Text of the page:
Suspected mercury poisoning
Tom was travelling in Europe in September 2013. He fell ill and said he was diagnosed with mercury poisoning resulting from his 27 year old tooth fillings. Upon returning to New Zealand Tom had ongoing medical expenses relating to mercury poisoning. Tom submitted a claim for these costs to his travel insurance company, Travel Insure Limited.
Tom said Travel Insure had accepted that the policy provided cover for ongoing medical expenses incurred by Tom for 12 months following his return to New Zealand.
Tom said he and Travel Insure could not agree on the quantum of his claim which was complicated by a disagreement about whether Travel Insure would cover the costs of alternative as opposed to conventional medical treatment. Travel Insure had offered to pay $2,500 to Tom, which Tom did not accept. Tom also felt that Travel Insure had not dealt with his claim in a timely manner.
Travel Insure’s view on the complaint
Our case manager contacted Travel Insure. Travel Insure said it had not actually been determined whether Tom was suffering from mercury poisoning and that it was sending out a claims assessor to meet with Tom. Travel Insure said it had apologised to Tom about the way the claim had been handled. Travel Insure said that if it could be determined that Tom was suffering from mercury poisoning, it would look to pay his claim for medical expenses.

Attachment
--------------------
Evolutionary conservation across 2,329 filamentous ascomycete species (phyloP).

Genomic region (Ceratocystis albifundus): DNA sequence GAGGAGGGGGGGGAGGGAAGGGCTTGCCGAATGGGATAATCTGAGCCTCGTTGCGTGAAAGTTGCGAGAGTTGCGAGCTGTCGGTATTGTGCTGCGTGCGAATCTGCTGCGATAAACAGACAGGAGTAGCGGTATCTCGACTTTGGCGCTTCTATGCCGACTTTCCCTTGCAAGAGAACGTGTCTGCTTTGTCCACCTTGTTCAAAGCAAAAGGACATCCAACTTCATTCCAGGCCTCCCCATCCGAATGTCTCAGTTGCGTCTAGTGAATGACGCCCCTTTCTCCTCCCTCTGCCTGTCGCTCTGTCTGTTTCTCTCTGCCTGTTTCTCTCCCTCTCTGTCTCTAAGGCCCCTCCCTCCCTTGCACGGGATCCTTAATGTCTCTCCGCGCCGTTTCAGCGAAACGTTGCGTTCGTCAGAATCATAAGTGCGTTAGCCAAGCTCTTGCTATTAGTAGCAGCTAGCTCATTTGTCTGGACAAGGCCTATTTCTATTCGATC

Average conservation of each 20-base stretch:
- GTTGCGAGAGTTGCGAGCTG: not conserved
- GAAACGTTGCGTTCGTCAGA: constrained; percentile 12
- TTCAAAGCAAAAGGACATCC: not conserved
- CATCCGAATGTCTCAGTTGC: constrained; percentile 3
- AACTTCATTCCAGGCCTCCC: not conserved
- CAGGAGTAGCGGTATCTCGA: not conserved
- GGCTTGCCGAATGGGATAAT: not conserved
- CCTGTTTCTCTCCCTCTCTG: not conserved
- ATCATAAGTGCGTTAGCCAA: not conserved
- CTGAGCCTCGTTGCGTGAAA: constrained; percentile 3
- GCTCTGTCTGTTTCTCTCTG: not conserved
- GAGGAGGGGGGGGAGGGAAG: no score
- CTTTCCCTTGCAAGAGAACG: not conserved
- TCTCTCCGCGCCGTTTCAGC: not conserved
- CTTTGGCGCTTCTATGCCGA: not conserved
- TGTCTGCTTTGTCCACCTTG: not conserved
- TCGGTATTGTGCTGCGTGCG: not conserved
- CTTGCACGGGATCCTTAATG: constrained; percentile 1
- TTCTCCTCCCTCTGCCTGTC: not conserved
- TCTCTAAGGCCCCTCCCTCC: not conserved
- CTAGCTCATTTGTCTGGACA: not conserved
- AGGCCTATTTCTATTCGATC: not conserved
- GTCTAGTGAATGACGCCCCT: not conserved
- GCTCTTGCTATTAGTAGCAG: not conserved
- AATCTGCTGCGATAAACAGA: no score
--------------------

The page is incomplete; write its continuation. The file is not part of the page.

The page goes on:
The parties reach a resolution
After a delay in the assessor meeting with Tom, he contacted FSCL and said he was moving overseas for work and wanted to accept Travel Insure’s original offer of $2,500. Tom said his blood test results did not show definitively that he was suffering from mercury poisoning. Tom also said that his new overseas employer was going to assist with some of his medical costs, and as he was due to leave the country very soon, wanted to get the dispute with Travel Insure resolved.
Our case manager spoke again with Travel Insure. It said there was a delay in the assessor issuing their findings as Tom’s file was a large one. We said to Travel Insure that as Tom was heading overseas, it may defeat the purpose of him having ongoing medical costs in New Zealand covered by his insurance.
Travel Insure offered to make a payment to Tom of $3,000 which covered a reasonable portion of medical expenses he had incurred upon returning to New Zealand. Travel Insure said it made the offer on the basis of the tests being inconclusive about whether he was suffering from mercury poisoning.
Tom accepted Travel Insure’s offer and his complaint was resolved.